In Italy, at the end of March 2020, the average age of the deceased among 355 patients with Covid-19 was 79.5 years. However, 30% had cardiovascular disease, 35% had diabetes, 20% had active cancer, 24.5% had atrial fibrillation and 10% had a history of stroke. Only 1% had no disease other than Covid-19, when 25% had another, 26% had two and 48.5% three or more. A similar observation was made in China, with the same hierarchy in the factors of comorbidities.

The analysis of the first deaths in France seems to obey a similar distribution, with a tiny risk of death for those under 45 without associated diseases (mortality rate less than 0.2%), and a very significant risk beyond 80 years old, age when many pathologies (cardiovascular or hematological disease, renal failure, etc.) often limit the ability to defend oneself against infection. In addition, according to the first data from a national registry, 83% of resuscitation patients are overweight

Finally, in the United States, data from a sample representing 10% of the population revealed on March 28 that 58% of patients are over 65 years old, 31% between 50 and 64 years old and 11% between 18 and 49 years old. And almost 90% of people hospitalized have associated illnesses, obesity being the main factor in hospitalization for those under 50, when those over 65 suffer more from hypertension and cardiovascular disease.

In summary, an analysis of the prevalence of comorbidities in patients infected with SARS-CoV-2 shows that various underlying diseases, including hypertension, diseases of the respiratory system and cardiovascular diseases, increase the risk of have a more severe form of Covid-19. However, we know that over the long term, exposure to nitrogen dioxide (NO2) can cause a wide range of health problems, such as hypertension, diabetes, and cardiovascular disease.

In fact, according to recent analysis of NO pollution2 and the number of deaths from Covid-19 in 66 administrative regions of Italy, Spain, France and Germany, this prolonged exposure also increases the risk of death following an infection by SARS-CoV-2 .

A disturbing progression

Like diabetes and obesity, chronic diseases are spreading worldwide. These two conditions, which are also pandemics, are in themselves risk factors for other chronic food-related illnesses, while worsening the prognosis for seasonal flu or Covid-19. And we know that asthma, the most common chronic illness in children, is a comorbid factor for the influenza A (H1N1) virus.

For the most part, these diseases are more common as we age. But the increase in their prevalence affects all age groups. The number of people with diabetes thus increases mainly in the 45-75 age group, and the same dynamics are observed for cancers, polyarthritis, coronary heart diseases, etc. As for Crohn’s disease and spondyloarthritis, the prevalence increases most among the youngest. Finally, more prevalent in children and young adults in many countries of the world, asthma saw its prevalence increase by 11% in France between 2005 and 2012.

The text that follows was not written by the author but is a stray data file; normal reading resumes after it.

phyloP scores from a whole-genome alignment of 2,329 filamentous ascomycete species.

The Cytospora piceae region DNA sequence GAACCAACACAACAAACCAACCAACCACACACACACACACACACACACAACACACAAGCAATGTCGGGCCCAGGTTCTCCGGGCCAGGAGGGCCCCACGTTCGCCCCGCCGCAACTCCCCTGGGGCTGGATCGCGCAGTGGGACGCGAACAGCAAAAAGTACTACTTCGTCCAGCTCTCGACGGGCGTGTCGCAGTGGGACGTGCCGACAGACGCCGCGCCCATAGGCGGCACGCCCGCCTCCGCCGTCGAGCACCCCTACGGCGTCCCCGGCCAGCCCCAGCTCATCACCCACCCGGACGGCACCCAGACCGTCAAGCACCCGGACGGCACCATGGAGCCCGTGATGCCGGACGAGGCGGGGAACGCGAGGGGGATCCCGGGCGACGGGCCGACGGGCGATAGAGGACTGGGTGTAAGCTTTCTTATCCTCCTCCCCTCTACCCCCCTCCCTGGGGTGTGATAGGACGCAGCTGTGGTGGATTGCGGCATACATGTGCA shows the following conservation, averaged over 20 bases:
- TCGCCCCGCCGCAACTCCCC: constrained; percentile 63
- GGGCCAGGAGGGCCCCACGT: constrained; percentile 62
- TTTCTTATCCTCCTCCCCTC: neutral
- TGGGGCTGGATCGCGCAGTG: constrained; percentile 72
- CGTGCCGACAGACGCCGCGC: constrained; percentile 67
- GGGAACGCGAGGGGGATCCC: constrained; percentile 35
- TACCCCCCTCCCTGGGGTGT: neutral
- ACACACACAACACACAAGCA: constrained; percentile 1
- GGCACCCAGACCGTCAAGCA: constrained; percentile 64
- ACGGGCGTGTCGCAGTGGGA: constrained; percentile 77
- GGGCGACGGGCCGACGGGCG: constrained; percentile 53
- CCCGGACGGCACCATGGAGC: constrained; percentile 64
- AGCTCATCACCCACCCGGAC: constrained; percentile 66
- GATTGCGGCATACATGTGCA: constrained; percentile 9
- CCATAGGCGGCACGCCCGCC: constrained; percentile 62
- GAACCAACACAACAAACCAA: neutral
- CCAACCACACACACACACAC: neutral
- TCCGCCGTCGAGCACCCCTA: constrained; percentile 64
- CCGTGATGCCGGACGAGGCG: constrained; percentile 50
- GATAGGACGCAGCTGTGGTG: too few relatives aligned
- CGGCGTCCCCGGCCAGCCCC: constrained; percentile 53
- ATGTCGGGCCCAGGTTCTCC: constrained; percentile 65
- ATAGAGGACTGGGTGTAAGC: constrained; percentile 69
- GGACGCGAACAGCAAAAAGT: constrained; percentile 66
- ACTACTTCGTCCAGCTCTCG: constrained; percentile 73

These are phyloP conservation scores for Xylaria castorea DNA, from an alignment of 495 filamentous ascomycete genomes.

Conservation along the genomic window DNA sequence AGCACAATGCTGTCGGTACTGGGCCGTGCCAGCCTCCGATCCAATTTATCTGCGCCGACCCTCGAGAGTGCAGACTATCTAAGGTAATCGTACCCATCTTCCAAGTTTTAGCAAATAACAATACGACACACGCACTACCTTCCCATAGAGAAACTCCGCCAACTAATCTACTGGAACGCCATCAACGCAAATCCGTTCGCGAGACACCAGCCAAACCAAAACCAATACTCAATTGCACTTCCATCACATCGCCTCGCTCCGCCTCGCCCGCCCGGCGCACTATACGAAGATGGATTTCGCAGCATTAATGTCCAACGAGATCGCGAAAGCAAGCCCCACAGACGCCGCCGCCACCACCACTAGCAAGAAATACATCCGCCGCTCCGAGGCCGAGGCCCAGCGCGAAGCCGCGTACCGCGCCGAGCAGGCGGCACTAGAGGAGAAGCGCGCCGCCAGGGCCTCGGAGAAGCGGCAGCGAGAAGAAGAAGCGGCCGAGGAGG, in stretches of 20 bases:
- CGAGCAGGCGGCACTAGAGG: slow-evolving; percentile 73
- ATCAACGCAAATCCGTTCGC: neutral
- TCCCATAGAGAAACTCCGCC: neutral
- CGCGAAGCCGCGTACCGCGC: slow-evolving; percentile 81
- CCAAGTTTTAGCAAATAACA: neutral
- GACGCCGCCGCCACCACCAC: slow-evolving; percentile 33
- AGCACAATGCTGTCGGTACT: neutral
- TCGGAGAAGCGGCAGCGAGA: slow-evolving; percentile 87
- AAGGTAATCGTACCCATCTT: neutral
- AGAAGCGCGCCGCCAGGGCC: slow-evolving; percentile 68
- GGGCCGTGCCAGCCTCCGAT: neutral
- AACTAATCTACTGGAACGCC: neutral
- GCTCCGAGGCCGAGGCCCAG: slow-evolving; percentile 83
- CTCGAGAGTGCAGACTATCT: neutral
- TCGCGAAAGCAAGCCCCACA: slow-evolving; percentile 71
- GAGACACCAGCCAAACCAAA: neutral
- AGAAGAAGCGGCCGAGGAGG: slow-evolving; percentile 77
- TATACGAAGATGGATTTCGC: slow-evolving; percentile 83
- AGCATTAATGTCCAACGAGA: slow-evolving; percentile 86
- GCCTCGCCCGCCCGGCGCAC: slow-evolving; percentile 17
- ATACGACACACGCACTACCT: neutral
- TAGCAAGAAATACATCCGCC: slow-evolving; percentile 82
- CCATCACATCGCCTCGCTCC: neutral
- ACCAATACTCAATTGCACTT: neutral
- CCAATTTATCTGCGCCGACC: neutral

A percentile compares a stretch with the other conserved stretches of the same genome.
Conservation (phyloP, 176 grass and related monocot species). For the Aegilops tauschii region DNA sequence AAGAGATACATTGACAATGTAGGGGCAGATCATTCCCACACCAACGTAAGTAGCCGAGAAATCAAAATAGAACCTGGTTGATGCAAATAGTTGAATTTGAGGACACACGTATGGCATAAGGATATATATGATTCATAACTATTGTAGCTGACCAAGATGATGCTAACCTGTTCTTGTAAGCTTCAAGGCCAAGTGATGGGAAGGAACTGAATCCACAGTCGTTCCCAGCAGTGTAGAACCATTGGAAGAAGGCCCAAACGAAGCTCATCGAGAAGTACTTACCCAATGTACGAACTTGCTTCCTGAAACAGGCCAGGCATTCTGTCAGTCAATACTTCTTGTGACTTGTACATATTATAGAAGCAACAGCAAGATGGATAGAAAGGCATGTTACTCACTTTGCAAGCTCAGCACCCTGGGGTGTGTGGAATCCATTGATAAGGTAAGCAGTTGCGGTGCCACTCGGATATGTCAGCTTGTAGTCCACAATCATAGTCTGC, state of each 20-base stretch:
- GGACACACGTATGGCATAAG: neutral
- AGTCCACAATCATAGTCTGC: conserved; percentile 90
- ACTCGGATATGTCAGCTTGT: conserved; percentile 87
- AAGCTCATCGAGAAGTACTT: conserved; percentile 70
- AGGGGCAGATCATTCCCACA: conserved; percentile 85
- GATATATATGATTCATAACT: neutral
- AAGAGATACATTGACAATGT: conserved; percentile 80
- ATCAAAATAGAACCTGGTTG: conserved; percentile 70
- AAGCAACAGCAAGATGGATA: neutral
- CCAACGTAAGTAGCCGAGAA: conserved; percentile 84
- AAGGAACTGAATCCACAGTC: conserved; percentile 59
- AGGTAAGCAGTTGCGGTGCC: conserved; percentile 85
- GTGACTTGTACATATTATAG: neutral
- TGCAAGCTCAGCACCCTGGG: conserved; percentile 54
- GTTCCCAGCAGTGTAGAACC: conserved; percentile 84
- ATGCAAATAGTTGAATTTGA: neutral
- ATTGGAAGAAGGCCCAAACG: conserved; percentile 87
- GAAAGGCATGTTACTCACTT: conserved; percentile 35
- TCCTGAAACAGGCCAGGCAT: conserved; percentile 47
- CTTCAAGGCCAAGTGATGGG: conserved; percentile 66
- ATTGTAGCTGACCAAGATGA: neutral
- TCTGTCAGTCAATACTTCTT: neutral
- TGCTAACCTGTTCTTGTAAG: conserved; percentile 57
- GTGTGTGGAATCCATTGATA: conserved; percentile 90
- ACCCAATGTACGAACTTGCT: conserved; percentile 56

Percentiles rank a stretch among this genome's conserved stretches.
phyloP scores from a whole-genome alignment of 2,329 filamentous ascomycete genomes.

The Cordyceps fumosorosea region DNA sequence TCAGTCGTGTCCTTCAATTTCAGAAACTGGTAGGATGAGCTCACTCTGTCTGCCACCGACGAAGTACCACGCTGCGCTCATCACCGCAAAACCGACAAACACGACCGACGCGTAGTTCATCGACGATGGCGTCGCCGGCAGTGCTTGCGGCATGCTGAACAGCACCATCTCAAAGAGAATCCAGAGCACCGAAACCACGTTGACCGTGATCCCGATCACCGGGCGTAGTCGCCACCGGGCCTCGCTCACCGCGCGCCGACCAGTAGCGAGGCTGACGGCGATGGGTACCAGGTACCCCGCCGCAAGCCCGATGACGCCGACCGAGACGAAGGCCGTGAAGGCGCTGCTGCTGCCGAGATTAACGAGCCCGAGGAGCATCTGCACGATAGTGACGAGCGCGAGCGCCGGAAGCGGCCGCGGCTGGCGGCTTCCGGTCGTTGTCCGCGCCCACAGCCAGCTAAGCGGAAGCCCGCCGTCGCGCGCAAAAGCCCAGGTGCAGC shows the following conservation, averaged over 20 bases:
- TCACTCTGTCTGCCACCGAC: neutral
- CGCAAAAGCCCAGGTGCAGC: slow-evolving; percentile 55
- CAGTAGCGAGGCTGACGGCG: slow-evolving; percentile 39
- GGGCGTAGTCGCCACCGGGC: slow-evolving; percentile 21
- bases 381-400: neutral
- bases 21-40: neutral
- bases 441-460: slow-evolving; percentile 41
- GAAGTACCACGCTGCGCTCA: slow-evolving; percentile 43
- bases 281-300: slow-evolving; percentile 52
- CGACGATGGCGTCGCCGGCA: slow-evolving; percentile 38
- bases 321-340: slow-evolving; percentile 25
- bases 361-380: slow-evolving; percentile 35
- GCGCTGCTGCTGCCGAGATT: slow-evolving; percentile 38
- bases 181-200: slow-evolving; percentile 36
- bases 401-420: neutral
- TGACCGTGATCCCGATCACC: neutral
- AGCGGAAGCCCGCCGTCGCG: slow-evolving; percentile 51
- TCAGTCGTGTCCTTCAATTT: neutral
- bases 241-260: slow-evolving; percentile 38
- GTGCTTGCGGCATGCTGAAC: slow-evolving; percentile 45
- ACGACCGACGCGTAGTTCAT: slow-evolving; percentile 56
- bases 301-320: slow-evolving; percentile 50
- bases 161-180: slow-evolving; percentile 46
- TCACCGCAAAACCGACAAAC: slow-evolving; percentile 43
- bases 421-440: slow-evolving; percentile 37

Incidence of type 2 diabetes in France between 1997 and 2014 according to age groups. (source: Institute for Public Health Surveillance, IVS)
Author provided

In the United States, more than 60% of the adult population suffers from at least one chronic disease. And in France, in the space of seven years, from 2008 to 2015, the number of people affected increased from 8.3 to 10.1 million, or 18% of the population. Diabetes is predominant there: it affects more than 3.3 million people, 42% of whom are under 65 years of age. As for obesity, it is present in 17% of French people. Both diseases are on the increase. There are now 150 million obese children worldwide and there could be 250 million in 2030. And we expect an explosion in the number of cases of diabetes (types 1 and 2) in the world. globe: it could reach 370 million people in 2030 (an increase of 110% in thirty years).

Ultimately, if age increases the risk of complications in the event of an infectious disease, this risk is increased regardless of age by chronic diseases such as diabetes, obesity, or pathologies of the heart and vessels. In addition, studies have shown a link with infectious diseases such as dengue, malaria, AIDS or tuberculosis. Finally, we know that these chronic diseases are associated with regular and / or excessive consumption of ultra-processed foods and nutritional imbalances. Quality nutrition should therefore be encouraged as much as possible: this could reduce the comorbidities associated with Covid-19, while preventing the progression of chronic diseases.The Conversation

Michel Duru, Research director at INRAE; UMR AGIR (Agroecology, innovations and territories), Inrae; Anthony Fardet, Researcher, UMR 1019 – Human Nutrition Unit, University of Clermont-Auvergne, Inrae and Edmond Rock, Research Director, Inrae

This article is republished from The Conversation under a Creative Commons license. Read the original article.